Hehe, I think I'm getting way over my head with this. But siege engines will play a part in Elemental and the better we can make them the better the game will be. Im going to try to post this in chunks no more than one screen in height, I have a pretty big monitor so this might vary for you guys.
So, what is a box magazine?
Technically a box magazine is just a magazine, shaped like a box. A magazine is a clip with a dispensing mechanism. So the real question is what is a clip? A clip is something that contains ammunition. The size and shape of this clip varies depending on the weapon it is designed for. The purpose of a clip is to keep the ammunition together so that you can place it inside a dispensing mechanism, forming a magazine. Alternately the clip can be used to load ammo into a magazine, after which it is discarded.
The former option is the one we will use for the bolt thrower. It has all of the advantages we need.
Above the bolt thrower firing track there is a large rail, mounted on this rail is a rectangular box shaped assembly open at the top and at either ends.. This is the box magazine that will dispense bolts downwards onto the firing track. By itself it is simply a box, plus a few springs which will come into play later.
The clip used is a framework of wood shaped like a rectangular tube. Inside the clip are a series of rails which grip the bolts inside by the head and fins, preventing them from sliding out of either end of the clip. Both sides of the clip have spring loaded flaps which open when the clip is placed inside the magazine, allowing the bolts to exit. This allows the clip to placed in the magazine either end up.
The method used to place the clips into the magazine varies depending on where the bolt thrower is deployed.
- The most convenient method is to drop the clip into the open topped magazine. However this can only be done if the loader is elevated above the rest of the crew or the bolt thrower is tilted backwards and the rear is lowered into easy reach. This is common in defensive situations where the bolt throwers don't move or aim much.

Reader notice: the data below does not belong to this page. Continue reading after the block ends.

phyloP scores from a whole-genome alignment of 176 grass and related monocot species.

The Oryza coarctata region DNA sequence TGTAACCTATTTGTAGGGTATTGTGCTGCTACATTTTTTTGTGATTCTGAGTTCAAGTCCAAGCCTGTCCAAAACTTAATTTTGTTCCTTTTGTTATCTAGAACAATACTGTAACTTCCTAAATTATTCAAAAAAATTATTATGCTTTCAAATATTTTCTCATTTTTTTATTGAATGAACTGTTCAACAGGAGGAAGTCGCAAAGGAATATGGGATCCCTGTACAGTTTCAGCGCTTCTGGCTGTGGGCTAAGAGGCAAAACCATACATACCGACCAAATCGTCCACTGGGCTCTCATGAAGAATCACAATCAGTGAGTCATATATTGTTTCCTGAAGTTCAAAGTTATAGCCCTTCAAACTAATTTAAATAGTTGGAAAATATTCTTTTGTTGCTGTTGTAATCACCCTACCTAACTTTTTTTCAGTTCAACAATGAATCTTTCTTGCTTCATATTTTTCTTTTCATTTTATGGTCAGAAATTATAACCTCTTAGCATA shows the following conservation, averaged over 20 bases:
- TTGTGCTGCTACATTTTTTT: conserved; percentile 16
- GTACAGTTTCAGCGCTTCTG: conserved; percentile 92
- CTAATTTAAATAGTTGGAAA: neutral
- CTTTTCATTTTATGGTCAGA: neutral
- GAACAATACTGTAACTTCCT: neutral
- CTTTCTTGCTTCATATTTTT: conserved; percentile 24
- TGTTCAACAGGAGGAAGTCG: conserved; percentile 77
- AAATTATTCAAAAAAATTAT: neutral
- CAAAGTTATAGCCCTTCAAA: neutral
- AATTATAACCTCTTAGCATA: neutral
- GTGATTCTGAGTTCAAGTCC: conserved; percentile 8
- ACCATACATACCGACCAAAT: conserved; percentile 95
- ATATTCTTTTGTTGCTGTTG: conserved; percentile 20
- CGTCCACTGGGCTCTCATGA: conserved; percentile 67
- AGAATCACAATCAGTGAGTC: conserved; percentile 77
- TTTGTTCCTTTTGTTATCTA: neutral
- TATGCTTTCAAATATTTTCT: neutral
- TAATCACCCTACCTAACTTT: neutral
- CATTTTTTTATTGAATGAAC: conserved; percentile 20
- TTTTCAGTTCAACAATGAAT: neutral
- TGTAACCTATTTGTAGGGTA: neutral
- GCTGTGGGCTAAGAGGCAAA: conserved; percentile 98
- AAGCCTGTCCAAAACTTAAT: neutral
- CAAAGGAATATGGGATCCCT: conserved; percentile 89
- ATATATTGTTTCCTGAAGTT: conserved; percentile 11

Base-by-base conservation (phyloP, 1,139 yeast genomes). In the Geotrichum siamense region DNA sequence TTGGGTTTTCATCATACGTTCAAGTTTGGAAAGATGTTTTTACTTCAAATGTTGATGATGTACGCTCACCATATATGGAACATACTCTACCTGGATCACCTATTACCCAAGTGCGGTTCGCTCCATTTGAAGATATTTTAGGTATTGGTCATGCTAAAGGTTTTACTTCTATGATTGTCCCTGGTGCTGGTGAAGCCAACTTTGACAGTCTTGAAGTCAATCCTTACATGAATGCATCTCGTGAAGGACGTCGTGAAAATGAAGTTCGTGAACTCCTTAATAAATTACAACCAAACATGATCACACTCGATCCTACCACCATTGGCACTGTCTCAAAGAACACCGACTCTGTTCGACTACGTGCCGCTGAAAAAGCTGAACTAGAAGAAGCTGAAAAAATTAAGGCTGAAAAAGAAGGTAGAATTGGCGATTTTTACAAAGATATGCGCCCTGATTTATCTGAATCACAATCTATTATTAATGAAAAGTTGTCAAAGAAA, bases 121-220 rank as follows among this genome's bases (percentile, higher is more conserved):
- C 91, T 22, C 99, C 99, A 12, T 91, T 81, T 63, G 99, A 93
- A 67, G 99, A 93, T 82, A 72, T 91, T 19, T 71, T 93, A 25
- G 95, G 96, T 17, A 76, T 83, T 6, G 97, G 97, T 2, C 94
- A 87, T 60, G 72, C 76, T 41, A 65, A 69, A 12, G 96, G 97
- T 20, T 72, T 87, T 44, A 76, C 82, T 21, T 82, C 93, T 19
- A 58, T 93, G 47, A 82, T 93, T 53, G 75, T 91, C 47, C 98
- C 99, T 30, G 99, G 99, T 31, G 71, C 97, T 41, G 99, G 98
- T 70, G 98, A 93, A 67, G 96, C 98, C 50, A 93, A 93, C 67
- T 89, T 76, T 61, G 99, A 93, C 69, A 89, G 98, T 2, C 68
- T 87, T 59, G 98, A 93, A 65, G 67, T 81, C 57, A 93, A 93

- The most common method in the field is to rest one end of the clip on the back edge of the magazine and slide it inside. This method does not work if the bolt thrower is tilted too far in one direction.
- If the bolt thrower is depressed forward to shoot at a low target there are only two ways to reload it. The first is to load the thrower from the front, hardly ideal to say the least. The second involves a special bracket mounted at the end of the magazine.
To use it the clip is rested on the back of the magazine at a right angle to the firing track. The clip is then slid upwards until little tabs on either side slot into the bracket. This arrangement is finely balanced so that the back end of the clip can be raised like a teeter totter until the clip is inline with the magazine. The tabs and bracket prevent it from sliding out of place as this happens. It then it pops free of the bracket and gravity takes over to slide it the rest of the way.
(all of this makes a lot more sense if I draw a picture)
How the empty clip is extracted varies. If the clip was loaded by dropping it into the magazine, the now empty clip can be lifted up and out in the same fashion.
In other cases the magazine has an ejection mechanism for use in instances where gravity doesn't do the job. A series of springs in the magazine are coiled by the weight of the clip coming in. If the magazine isn't slanted enough for momentum alone to wind them a loader can coil the springs by pulling a handle. Once wound they have more than enough kick to boot an empty clip out of the magazine.
The clip is usually ejected backwards where it is picked up and set aside to be reloaded later. When speed is of the essense the clip is ejected forwards over the bows. If the bolt thrower is aimed over the edge of a castle wall this tends to result in the loss of the clip.
In special circumstances it is possible to rig the magazine mechanism so that the bolt thrower strings can be used to throw an entire clip, filled or empty, as if it were just another bolt. This is not done very often, usually in cases where the bolt thrower must be disarmed and packed up in a hurry for evacuation.